As Vivian suggested, the
-t option of
ls tells it to sort files by modification time
(most recent first, by default; reversed if you add
This is most commonly used (at least in my experience) to sort the files in a directory,
but it can also be applied to a list of files on the command line.
And wildcards (“globs”) produce a list of files on the command line.
So, if you say
ls -t */file.php
it will list
domain3/file.php domain4/file.php domain2/file.php domain1/file.php
But, it you add the
-1 (dash one) option, or pipe this into anything,
it will list them one per line. So the command you want is
ls -t */file.php | sed 's|/file.php||'
This is an ordinary
s/old_string/replacement_string/ substitution in
| as the delimiter, because the
old_string contains a
and with an empty
(I.e., it deletes the filename and the
/ before it —
Of course, if you want the trailing
/ on the directory names,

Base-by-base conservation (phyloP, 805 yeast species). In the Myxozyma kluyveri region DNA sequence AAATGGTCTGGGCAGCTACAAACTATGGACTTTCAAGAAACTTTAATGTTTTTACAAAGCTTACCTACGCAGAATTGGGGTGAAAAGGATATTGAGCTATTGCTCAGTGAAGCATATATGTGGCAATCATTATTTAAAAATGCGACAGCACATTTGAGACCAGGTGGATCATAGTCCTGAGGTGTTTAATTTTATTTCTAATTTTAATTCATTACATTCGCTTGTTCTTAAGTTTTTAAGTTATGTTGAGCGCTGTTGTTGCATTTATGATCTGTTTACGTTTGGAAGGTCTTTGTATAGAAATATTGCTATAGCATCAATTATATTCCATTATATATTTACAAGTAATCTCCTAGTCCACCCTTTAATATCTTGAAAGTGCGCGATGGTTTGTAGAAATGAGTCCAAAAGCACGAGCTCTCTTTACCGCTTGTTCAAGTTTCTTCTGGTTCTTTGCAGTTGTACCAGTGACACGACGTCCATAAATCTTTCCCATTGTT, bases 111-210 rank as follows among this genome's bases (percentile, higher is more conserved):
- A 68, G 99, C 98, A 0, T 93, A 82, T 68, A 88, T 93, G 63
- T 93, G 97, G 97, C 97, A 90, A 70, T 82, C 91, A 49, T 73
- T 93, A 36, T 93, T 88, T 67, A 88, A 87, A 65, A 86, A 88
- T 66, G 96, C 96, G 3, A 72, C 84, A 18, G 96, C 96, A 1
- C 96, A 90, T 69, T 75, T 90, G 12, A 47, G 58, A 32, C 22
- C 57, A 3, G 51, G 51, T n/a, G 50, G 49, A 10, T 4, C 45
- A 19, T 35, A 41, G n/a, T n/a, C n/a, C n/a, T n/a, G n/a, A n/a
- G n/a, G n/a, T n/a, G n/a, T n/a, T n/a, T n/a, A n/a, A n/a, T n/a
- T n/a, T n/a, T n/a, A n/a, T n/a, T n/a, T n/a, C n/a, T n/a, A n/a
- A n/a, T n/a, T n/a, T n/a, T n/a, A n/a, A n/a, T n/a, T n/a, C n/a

sed 's|file.php||' or
If you want, add the
-l (lower-case L) option to
to get the long listing, including modification date/time.
And then you may want to enhance the
to strip out irrelevant information (like the mode, owner, and size of the file)
and, if you want, move the date/time after the directory name.
This will look into the directories that are in the current directory, and only them.
(This seems to be what the question is asking for.)
Doing a one-level scan of some other directory is a trivial variation:
ls -t /path/to/tld/*/file.php | sed 's|/file.php||'
To (recursively) search the entire directory tree under your current directory
(or some other top-level directory) is a little trickier.
Type the command
shopt -s globstar
and then replace the asterisk (
*) in one of the above commands with two asterisks (
ls -t **/file.php | sed 's|/file.php||'